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Monday, April 8, 2024

How the AI revolution is different: It threatens white-collar workers

The emergence of artificial intelligence like ChatGPT has aroused fears of these toolsreplacing people in a range of professions, from coders to truck drivers. Although such concerns tend to ignore technology’s potential to create jobs, new forms of AI do pose a risk to some workers, new research from Indeed suggests: white-collar workers.

“Surprisingly enough, knowledge workers are facing the highest level of exposure here, which is quite different with what we’ve seen with other revolutions,” Gudell said. “With automation, often it was manual labor that was replaced,” Svenja Gudell, chief economist at the job-search platform, told CBS MoneyWatch.

Unlike previous cycles of technical innovation, in-person, often low-wage jobs that rely heavily on humans being physically present are likely to be the the most resilient to encroaching AI, she added.

“Driving cars still currently takes a person. Or child care. We probably wouldn’t give our kids over to the robots quite yet,” she said. Gudell added that “We’ll see the destruction of some jobs but also the creation of others along way. The human element still carries a lot of weight in these jobs — you really can’t do without it.”

What jobs are most at risk?

Among the openings currently on Indeed, software and coding jobs are the most exposed to replacement by AI, the firm found in a its analysis. That’s because so-called generative AI was determined to be adept at performing 95% of the skills these jobs require.

In addition to software development, information technology, mathematics, information design, legal and accounting positions are also among the more exposed professions.

By contrast, truck and taxi driver jobs are least exposed to AI, which could only adequately perform about 30% of the necessary skills, according to Indeed. Other jobs that are relatively insulated against AI include cleaning and sanitation as well as beauty and wellness jobs, in part because they are least likely to be performed remotely.

Another key takeway, according to Indeed: The more suitable a job is to remote work, the higher its potential exposure is to generative AI-driven change.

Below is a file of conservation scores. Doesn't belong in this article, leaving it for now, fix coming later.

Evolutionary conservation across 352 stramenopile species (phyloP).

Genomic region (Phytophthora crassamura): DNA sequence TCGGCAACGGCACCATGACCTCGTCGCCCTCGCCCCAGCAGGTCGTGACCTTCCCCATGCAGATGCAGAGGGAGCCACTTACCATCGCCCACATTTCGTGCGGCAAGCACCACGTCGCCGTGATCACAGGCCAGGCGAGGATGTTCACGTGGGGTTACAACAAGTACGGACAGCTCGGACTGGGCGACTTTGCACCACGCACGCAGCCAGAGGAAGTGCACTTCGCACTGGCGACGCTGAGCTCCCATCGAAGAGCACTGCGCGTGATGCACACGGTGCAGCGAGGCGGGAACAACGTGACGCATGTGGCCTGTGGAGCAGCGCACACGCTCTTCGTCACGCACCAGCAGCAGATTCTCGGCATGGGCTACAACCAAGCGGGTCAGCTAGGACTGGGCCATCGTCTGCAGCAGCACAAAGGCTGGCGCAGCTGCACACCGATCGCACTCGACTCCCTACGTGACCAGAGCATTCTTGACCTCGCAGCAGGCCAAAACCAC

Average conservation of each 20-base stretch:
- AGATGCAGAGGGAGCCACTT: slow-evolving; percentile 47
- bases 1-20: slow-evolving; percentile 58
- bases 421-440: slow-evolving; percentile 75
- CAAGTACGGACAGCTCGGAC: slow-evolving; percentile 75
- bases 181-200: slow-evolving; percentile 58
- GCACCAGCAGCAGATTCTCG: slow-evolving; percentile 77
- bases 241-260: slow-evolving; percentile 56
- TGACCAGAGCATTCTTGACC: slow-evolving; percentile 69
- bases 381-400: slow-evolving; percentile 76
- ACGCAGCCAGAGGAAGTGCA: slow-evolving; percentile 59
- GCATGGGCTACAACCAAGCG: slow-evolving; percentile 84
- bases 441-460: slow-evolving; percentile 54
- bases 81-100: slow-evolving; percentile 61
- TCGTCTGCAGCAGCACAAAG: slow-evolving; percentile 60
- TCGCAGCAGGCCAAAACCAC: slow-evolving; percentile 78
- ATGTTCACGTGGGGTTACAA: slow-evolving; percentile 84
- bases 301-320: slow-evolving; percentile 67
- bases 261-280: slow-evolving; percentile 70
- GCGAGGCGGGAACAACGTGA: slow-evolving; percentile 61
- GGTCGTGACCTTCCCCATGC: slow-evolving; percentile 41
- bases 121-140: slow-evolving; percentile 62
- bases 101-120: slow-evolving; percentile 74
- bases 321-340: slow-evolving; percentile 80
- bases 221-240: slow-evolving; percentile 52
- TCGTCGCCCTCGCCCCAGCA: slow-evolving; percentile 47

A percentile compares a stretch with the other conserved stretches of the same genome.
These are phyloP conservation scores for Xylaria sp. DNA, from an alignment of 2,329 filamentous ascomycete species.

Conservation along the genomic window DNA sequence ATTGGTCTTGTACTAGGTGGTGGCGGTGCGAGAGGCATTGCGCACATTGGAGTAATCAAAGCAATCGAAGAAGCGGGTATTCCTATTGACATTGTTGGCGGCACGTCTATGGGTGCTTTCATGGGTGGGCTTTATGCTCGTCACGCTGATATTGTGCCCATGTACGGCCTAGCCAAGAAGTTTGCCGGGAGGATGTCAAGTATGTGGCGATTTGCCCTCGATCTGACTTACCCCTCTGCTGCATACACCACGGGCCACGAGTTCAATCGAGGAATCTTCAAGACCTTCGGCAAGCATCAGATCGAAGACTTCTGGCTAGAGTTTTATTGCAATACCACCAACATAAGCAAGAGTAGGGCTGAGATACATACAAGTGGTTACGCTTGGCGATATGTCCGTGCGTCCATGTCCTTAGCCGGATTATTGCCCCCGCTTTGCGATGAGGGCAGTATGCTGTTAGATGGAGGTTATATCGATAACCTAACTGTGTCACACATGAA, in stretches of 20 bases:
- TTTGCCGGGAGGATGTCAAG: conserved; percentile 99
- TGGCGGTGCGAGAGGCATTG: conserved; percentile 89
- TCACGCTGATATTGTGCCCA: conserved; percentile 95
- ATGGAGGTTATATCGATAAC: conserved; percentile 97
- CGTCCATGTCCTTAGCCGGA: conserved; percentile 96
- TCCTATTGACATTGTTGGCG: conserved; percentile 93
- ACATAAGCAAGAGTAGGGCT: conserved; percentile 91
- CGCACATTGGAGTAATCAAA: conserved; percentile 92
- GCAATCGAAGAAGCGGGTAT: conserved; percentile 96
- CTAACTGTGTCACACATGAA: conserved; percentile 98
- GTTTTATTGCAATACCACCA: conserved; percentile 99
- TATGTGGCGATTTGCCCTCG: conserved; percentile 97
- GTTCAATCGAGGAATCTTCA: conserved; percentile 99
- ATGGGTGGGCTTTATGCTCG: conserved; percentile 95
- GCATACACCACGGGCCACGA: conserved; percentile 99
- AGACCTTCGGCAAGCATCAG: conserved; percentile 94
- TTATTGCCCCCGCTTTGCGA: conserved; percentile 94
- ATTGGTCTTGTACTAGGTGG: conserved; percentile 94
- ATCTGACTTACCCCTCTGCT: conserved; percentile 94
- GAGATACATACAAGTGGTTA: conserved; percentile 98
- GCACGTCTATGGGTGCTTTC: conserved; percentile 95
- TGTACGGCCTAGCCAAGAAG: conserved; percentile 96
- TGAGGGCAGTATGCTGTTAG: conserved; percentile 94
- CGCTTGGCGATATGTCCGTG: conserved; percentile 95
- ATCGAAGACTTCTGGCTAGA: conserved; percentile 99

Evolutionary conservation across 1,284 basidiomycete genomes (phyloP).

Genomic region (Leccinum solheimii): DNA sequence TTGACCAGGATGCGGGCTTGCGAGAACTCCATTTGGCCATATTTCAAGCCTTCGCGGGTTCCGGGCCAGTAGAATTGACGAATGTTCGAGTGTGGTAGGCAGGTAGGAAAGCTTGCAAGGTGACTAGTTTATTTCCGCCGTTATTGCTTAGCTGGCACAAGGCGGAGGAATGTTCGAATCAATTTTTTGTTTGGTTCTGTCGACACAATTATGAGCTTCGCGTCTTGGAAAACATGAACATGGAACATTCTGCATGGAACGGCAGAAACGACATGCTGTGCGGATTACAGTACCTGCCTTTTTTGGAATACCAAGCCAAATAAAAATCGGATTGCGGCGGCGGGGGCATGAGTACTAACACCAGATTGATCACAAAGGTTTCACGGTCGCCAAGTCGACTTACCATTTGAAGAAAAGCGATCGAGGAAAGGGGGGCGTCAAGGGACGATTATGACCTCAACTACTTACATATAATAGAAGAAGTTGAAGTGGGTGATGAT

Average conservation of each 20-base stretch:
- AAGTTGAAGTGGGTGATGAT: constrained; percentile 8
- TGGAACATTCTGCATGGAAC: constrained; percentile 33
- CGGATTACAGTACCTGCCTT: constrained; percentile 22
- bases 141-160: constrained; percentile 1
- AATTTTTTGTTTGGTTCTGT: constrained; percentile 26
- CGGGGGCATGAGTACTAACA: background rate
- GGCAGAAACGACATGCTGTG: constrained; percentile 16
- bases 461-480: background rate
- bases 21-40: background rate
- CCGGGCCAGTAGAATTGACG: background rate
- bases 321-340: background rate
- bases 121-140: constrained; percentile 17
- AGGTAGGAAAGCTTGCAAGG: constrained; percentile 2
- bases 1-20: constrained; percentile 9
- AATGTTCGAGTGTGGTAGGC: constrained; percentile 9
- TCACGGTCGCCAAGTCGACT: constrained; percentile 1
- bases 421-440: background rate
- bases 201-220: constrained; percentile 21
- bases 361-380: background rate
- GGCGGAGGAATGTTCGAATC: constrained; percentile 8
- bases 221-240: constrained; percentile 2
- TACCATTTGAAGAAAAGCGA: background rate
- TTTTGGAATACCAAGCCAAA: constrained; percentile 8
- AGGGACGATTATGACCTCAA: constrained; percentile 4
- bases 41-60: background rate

“A lot of in-person jobs heavily rely on that human element. You might mix in parts of generative AI there, but at the end of the day a nurse still needs to be present to stick the needle in the patient’s arm to draw blood. With sales reps, a lot of in-person communication happens when talking to clients,” Gudell said.

To be sure, AI is unlikely ever to fully replace humans even in areas where the technology excels. But it may supplant some workers whose jobs are rote and who don’t employ AI to make them more productive.

“It could mean you as an employee can use these tools and focus on higher productivity-level skills on the job. From the employer perspective, instead of hiring 15 copy editors, you might employ five because generative AI carries the load,” Gudell said.

Of all the vacant positions on its platform, Indeed said that 20% are highly exposed to generative AI. Just over 45% are moderately exposed, and 35% are minimally exposed, the firm found.

Still, it is likely premature for workers in highly exposed occupations to overhaul their careers based solely on the potential threat of AI, according to Indeed.

“It’s too early to switch to another job because we are still in the beginning days of this technological advancement,” Gudell said. “We will see what it means for jobs of the future, to see how it will be translated to everyday actions on job.”

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